P, E, and l are as above in Equation 2
I, I2, . . . and x, x2, . . . are as defined above in Equation 3. ##EQU6## wherein Ai =lxi -(xi 2 /2), xi, Ii, and n are as defined above in Equation 4.
If the slope as calculated is higher than any of the previous slopes, then the result is selected and retained until a configuration is found for which a greater slope is obtained. Every possible combination of steps and no steps within the portion to be optimized is tested so that it is assured that the configuration having the highest bending angle will be obtained.
The final result is a representation of a configuration of steps and no steps at the end of each segment so that section lengths 54 through 78 as multiples of the segment lengths a, b, c, d, e, etc. are determined. Table 2 is a list of the steps as configured for the example chosen. The numeral +1 represents no-step from the previous segment and -1 represents a step.
TABLE 2__________________________________________________________________________a b c d e f g h i j k l m n o p q r s t__________________________________________________________________________+1 +1 +1 -1 +1 -1 -1 -1 -1 +1 -1 -1 -1 -1 -1 -1 -1 +1 +1 +1__________________________________________________________________________
Table 3 shows the completion of the configuration of Table 1.
TABLE 3______________________________________Section No. Length (in)______________________________________54 1.556 1.058 .560 .562 .564 1.066 .568 .570 .572 .574 .576 .578 2.0______________________________________
In this example the optimized configuration has a slope of 2.851 at 0.873" deflection for a one-pound load. Of course, any desired slope within the range may also be selected. Given the flow chart a computer program is, of course easily implementable by one skilled in the art so that a detailed program is not included herein.
FIG. 5 illustrates a wood type shaft configured with the aid of the method according to the invention. Table 4 shows the Outer Diameter wall thickness, and length of each section of FIG. 5.
TABLE 4______________________________________Section Length (in) Outer Diameter (in) Wall Thickness (in)______________________________________80 4.5 0.620 0.013082 3.00 0.600 0.013084 3.00 0.580 0.013586 5.50 0.560 0.014088 1.00 0.545 0.014590 0.50 0.530 0.014592 0.50 0.515 0.015094 0.50 0.500 0.015096 1.00 0.485 0.015598 0.50 0.470 0.0160100 0.50 0.455 0.0160102 0.50 0.440 0.0165104 0.50 0.425 0.0165106 0.50 0.410 0.0170108 0.50 0.395 0.0175110 2.00 0.380 0.0175112 3.00 0.365 0.0180114 3.00 0.350 0.0185116 12.50 0.335 0.0190______________________________________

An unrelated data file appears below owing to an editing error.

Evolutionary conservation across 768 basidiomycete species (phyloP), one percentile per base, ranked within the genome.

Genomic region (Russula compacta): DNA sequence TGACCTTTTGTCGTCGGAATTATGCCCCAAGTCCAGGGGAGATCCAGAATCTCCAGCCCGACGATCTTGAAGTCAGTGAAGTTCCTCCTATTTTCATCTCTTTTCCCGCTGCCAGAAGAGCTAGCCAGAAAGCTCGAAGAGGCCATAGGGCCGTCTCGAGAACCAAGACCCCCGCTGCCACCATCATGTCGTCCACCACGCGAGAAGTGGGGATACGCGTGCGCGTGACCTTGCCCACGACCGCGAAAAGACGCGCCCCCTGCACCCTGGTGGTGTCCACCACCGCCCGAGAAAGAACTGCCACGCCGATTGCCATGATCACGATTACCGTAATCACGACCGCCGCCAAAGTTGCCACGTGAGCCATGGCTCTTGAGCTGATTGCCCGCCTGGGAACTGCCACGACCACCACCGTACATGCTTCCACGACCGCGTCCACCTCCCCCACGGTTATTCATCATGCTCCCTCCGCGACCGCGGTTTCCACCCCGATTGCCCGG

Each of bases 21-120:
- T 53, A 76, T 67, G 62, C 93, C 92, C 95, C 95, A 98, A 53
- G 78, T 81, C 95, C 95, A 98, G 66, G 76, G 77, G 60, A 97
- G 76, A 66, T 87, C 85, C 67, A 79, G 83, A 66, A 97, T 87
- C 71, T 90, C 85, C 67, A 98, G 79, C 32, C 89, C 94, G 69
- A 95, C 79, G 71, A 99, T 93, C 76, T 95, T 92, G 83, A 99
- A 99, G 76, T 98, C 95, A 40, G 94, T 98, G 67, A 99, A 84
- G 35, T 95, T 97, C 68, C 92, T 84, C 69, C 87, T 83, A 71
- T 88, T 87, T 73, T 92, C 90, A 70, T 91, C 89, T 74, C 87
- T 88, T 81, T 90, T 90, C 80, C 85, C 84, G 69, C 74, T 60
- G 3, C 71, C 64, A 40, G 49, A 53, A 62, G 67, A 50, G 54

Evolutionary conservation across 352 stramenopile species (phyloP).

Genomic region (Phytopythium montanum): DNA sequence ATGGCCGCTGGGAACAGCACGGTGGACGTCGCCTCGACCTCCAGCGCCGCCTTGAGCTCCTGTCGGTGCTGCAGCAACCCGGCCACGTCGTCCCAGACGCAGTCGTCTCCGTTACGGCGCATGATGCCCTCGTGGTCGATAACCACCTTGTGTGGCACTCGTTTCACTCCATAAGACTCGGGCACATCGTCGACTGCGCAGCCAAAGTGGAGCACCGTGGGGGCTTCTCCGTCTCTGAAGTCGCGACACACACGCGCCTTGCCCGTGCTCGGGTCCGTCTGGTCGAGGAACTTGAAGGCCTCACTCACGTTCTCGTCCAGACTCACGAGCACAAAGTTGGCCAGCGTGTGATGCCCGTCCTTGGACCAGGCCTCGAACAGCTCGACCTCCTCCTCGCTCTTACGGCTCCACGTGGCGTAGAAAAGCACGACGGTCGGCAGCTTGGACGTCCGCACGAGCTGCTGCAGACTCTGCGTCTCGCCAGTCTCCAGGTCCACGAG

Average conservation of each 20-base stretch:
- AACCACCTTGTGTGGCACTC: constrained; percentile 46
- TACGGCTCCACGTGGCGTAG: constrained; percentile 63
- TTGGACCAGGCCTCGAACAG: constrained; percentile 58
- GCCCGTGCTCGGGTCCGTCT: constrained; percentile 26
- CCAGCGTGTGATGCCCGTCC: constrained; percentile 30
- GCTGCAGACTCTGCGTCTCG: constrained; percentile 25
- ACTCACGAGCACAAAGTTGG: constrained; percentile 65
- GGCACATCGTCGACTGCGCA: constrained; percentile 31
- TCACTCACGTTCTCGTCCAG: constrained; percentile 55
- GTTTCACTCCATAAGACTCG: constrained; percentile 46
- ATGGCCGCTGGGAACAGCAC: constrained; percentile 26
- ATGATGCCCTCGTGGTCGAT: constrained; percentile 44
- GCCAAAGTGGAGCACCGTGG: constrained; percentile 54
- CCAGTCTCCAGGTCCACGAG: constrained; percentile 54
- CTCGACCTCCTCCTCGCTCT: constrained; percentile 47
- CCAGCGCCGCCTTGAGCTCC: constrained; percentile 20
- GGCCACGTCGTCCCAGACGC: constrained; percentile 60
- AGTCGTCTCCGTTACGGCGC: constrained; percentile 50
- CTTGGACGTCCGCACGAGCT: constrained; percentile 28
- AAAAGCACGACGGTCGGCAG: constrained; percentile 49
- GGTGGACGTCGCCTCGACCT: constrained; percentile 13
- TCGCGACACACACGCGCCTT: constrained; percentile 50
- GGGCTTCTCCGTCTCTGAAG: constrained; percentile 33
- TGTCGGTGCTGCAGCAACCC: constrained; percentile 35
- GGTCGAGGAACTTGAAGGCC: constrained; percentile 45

FIG. 6 illustrates an iron type shaft configured with the aid of the method according to the invention. Table 5 lists the Outer Diameter wall thickness and length of each section of the shaft.
TABLE 5______________________________________Section Length (in) Outer Diameter (in) Wall Thickness (in)______________________________________118 4.00 0.620 0.0135120 3.00 0.600 0.0135122 3.00 0.580124 4.50 0.560 0.0145126 1.00 0.545 0.0150128 0.50 0.530 0.0150130 0.50 0.515 0.0155132 0.50 0.500 0.0160134 1.00 0.485 0.0160136 0.50 0.470 0.0165138 0.50 0.455 0.0170140 0.50 0.440 0.0170142 0.50 0.425 0.0175144 2.00 0.410 0.0180146 3.00 0.395 0.0180148 14.00 0.370 0.0190______________________________________
Table 6 is a computed theoretical comparison of the slope of a shaft configured according to the invention with a typical prior art shaft of conventional design for approximately equivalent stiffness. The letters S,R,A and L represent the conventional increasing flexibilities for golf clubs in the manner well known in the art.
TABLE 6______________________________________ShaftAccording toInvention Prior Art Deflection (Inches) Slope (Degrees)______________________________________ Woods (S) 0.810 2.652 (S) 0.802 2.503 (R) 0.873 2.851 (R) 0.869 2.732 (A) 0.993 3.120 (A) 0.990 2.999 (L) 1.093 3.401 (L) 1.079 3.253Irons (S) 0.597 1.811 (S) 0.609 1.799 (R) 0.654 1.976 (R) 0.658 1.948 (A) 0.780 2.260 (A) 0.784 2.237 (L) 0.850 2.434 (L) 0.850 2.401______________________________________
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|U.S. Classification||473/323, 473/289|
|Cooperative Classification||A63B53/10, A63B2060/0081, A63B60/10, A63B60/08, A63B60/06|
|May 20, 1986||CC||Certificate of correction|
|Apr 13, 1989||FPAY||Fee payment|
Year of fee payment: 4
|Jul 20, 1993||REMI||Maintenance fee reminder mailed|
|Dec 19, 1993||LAPS||Lapse for failure to pay maintenance fees|
|Mar 1, 1994||FP||Expired due to failure to pay maintenance fee|
Effective date: 19931219